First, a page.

Estrogens are essential for bone mass accrual but their role before sexual maturation has remained elusive. Using in situ hybridization and immunohistochemistry, we investigated the expression of both estrogen receptor (ER) alpha and beta mRNA and protein as well as several mRNAs coding for enzymes involved in sex steroid metabolism (aromatase, type I and II 17 beta-hydroxysteroid dehydrogenase (17 beta-HSD), steroid sulfatase (STS) and type I 5 alpha-reductase) on sections of tibial metaphyses before (1- and 4-week-old), during (7-week-old) and after (16-week-old) sexual maturation in female and male rats. ER alpha and ER beta mRNA and protein were detected in metaphyseal bone in lining cells, osteoblasts, osteoclasts and some osteocytes with no apparent differences in expression during development or between the sexes. In contrast, aromatase, type I and II 17 beta-HSD and type I 5 alpha-reductase mRNAs were first detected in osteoblasts, osteoclasts and occasionally in osteocytes from sexual maturation (7-week-old rat) and onwards. Only STS was present before sexual maturation. To study the significance of ER alpha and beta expression in bone before sexual maturation when circulating sex steroid levels are low, 26-day-old female and male rats underwent gonadectomy or 17 beta-estradiol (E(2)) supplementation (0.5 mg/21 days) during 3 weeks. Following gonadectomy, trabecular bone volume (TBV) was lower in males (P=0.03) and there was a trend towards reduction in females (P=0.057). E(2) supplementation increased tibial TBV compared with controls in both genders as assessed by Masson-Goldner staining. These data suggest that the presence of ERs in bone cells before sex maturation might be of significance for bone mass accrual. Furthermore, based on the mRNA expression of the crucial enzymes aromatase and type I 17 beta-HSD, we suggest that bone cells in the tibial metaphysis acquire the intrinsic capacity to metabolize sex steroids from sexual maturation onwards. This process may contribute to the beneficial effects of estrogen on bone mass accrual, possibly by intracrinology.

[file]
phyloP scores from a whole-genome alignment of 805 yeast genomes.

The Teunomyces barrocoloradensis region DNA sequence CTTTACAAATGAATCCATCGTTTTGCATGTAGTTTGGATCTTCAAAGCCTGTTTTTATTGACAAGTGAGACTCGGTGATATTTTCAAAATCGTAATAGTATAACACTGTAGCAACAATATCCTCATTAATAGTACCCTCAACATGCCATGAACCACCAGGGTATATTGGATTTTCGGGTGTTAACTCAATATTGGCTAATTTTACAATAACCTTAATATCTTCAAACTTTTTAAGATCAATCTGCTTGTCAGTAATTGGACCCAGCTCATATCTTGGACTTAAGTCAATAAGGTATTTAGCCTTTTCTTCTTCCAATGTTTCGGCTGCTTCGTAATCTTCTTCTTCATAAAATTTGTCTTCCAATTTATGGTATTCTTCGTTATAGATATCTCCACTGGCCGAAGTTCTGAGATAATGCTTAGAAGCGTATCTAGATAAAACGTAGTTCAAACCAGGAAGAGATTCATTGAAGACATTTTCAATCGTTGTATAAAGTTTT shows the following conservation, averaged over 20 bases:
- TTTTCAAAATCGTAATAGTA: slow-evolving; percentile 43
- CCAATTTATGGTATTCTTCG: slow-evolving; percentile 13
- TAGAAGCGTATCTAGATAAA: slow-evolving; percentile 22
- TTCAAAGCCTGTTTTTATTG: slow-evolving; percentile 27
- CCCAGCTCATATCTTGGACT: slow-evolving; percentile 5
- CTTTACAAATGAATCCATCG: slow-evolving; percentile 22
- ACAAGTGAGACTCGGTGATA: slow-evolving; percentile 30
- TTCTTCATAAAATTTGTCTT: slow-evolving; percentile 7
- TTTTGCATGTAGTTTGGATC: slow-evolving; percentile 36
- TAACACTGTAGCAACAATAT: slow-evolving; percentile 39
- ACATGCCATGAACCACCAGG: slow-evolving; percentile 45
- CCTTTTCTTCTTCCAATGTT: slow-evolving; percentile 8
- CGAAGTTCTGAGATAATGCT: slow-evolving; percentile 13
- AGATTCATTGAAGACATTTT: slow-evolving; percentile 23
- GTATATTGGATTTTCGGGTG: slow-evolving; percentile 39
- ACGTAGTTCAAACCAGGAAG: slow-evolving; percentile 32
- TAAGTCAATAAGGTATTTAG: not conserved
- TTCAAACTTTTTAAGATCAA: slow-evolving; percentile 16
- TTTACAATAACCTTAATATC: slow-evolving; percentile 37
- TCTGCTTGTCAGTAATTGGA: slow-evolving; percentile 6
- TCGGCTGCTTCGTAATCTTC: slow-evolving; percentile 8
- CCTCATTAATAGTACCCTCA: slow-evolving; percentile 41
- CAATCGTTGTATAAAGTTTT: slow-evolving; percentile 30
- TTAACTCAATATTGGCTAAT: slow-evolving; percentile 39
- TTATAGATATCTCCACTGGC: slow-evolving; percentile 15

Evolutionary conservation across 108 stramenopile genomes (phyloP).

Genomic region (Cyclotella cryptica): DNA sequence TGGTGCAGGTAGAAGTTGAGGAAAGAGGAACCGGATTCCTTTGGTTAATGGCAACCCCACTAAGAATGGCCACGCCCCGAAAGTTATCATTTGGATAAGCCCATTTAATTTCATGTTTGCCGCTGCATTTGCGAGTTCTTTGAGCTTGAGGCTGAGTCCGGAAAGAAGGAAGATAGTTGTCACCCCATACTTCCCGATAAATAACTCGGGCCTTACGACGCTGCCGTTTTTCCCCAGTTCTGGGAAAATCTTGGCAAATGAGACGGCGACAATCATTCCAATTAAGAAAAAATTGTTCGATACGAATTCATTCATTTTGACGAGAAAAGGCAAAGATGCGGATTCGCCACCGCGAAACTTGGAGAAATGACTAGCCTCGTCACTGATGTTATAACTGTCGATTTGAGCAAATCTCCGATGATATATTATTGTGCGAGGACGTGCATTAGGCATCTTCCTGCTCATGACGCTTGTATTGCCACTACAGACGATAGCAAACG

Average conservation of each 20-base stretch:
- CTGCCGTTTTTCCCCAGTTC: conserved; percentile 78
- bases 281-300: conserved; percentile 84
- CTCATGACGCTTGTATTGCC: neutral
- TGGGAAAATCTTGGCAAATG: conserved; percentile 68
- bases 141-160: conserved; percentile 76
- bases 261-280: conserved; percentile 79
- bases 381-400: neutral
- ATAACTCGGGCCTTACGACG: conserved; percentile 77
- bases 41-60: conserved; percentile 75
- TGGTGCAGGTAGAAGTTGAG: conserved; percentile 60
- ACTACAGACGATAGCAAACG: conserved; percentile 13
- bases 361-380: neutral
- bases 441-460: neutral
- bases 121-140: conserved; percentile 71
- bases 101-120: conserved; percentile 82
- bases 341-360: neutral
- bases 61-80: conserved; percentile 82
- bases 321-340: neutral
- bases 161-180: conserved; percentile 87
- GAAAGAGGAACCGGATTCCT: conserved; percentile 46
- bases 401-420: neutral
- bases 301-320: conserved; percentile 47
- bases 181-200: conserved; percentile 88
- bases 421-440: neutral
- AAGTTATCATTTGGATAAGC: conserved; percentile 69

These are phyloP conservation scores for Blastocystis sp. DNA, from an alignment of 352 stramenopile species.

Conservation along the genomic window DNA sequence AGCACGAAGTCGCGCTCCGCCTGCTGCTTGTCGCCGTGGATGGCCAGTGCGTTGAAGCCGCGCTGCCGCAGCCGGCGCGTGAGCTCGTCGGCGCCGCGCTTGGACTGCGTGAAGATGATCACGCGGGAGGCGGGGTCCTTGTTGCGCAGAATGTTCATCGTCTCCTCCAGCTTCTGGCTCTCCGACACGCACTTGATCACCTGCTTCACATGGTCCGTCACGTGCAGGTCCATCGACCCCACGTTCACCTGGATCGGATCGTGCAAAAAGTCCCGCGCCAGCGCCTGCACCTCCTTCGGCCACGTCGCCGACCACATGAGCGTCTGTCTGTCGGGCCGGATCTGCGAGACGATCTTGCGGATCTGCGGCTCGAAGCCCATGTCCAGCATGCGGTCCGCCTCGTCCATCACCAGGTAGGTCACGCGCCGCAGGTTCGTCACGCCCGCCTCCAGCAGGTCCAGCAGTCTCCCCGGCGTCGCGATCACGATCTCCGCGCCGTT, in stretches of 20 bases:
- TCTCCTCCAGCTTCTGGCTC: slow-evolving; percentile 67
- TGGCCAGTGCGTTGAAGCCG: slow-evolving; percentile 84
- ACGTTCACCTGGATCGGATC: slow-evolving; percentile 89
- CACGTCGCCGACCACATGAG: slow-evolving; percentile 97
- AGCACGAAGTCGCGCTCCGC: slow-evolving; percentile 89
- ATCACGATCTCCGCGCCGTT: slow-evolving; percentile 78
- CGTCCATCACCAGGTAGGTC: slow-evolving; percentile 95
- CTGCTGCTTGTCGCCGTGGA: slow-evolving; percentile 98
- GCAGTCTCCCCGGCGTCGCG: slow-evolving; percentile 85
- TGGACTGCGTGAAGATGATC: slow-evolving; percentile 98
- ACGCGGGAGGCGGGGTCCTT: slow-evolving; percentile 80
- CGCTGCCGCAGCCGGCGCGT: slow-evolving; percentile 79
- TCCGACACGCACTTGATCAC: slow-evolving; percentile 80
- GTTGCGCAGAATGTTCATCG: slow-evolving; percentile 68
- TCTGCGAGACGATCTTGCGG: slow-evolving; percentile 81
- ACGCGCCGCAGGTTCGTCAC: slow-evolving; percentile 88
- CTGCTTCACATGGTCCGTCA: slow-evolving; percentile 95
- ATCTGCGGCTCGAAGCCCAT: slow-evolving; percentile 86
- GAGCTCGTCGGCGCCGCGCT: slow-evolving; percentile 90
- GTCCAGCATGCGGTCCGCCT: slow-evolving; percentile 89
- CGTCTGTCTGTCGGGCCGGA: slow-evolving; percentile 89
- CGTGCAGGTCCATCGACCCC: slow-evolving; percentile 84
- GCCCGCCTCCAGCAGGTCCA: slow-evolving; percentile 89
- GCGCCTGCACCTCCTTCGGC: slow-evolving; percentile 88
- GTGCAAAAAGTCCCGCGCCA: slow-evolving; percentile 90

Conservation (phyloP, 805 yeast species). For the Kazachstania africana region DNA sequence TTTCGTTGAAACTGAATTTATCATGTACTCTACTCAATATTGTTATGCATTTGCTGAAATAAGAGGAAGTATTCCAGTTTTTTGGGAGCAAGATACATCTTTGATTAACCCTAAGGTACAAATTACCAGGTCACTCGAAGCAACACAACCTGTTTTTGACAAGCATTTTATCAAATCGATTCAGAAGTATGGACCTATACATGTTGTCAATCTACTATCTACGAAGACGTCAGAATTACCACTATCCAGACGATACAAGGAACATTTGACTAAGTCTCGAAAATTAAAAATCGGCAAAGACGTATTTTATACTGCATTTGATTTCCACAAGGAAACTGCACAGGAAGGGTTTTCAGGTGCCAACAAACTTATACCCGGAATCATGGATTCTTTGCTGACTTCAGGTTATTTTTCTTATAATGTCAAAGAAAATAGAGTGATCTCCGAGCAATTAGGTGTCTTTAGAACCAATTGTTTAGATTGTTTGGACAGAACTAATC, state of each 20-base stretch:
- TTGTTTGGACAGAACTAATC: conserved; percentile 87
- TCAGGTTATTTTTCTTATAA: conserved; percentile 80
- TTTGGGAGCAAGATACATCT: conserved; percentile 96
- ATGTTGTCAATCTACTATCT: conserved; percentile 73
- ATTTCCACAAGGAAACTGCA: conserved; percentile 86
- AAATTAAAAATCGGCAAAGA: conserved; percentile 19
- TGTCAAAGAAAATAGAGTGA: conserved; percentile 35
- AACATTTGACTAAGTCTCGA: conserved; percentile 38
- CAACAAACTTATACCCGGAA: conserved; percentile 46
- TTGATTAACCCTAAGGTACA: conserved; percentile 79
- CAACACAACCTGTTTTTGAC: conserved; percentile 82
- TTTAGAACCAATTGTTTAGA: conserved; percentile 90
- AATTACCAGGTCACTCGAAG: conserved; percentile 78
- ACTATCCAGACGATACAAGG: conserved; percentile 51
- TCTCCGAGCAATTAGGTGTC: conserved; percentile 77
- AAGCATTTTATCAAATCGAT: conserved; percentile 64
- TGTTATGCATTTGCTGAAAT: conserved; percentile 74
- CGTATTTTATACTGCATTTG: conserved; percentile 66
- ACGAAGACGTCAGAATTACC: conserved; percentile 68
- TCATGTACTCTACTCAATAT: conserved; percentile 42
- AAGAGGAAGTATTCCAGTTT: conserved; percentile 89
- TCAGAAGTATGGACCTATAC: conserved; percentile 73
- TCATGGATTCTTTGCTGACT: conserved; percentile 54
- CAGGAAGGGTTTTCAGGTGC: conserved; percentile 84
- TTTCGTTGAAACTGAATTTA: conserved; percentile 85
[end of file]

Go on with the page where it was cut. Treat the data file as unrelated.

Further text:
BC van der Eerden, CW Lowik, JM Wit and M Karperien
RL van Bezooijen, I Que, AG Ederveen, HJ Kloosterboer, SE Papapoulos and CW Lowik
Nitric oxide (NO) is a mediator of bone metabolism and its production is under the control of gender hormones in several cell types or tissues. Changes in endogenous NO production, measured as plasma nitrate+nitrite levels, may therefore contribute to ovariectomy (OVX)-induced bone loss. We studied plasma nitrate+nitrite levels and trabecular bone mineral density (TBMD) 4 weeks after sham-operation or OVX in rats receiving various hormonal treatments. OVX decreased plasma nitrate+nitrite levels significantly and this was accompanied by a significant decrease in TBMD. Treatment with oral ethinyl oestradiol (EE) and subcutaneous 17beta-oestradiol dose-dependently prevented the decrease in plasma nitrate+nitrite levels after OVX, but treatment with oral 17beta-oestradiol did not. Oestrogen treatment, 17beta-oestradiol (s. c. or orally) or EE (orally), prevented the OVX-induced decrease in TBMD. Treatment of sham-operated rats with the anti-oestrogen ICI164, 384 induced a significant decrease in TBMD that corresponded to 54% of the decrease observed after OVX, but did not affect plasma nitrate+nitrite levels. Treatment of ovariectomized rats with Org 2058, a pure progestagen, did not prevent bone loss, but prevented the decrease in plasma nitrate+nitrite levels dose-dependently. Treatment with tibolone, a synthetic steroid with combined weak oestrogenic, progestagenic, and androgenic properties, or with progestagen in combination with EE completely prevented bone loss after OVX. These treatments, however, only partly prevented the OVX-induced decrease in plasma nitrate+nitrite levels. In conclusion, OVX decreased both TBMD and plasma nitrate+nitrite levels. Although plasma nitrate+nitrite levels were under the control of both oestrogen and progesterone, TBMD was affected by oestrogen only. Decreased systemic production of NO is, therefore, not involved in OVX-induced bone loss in rats.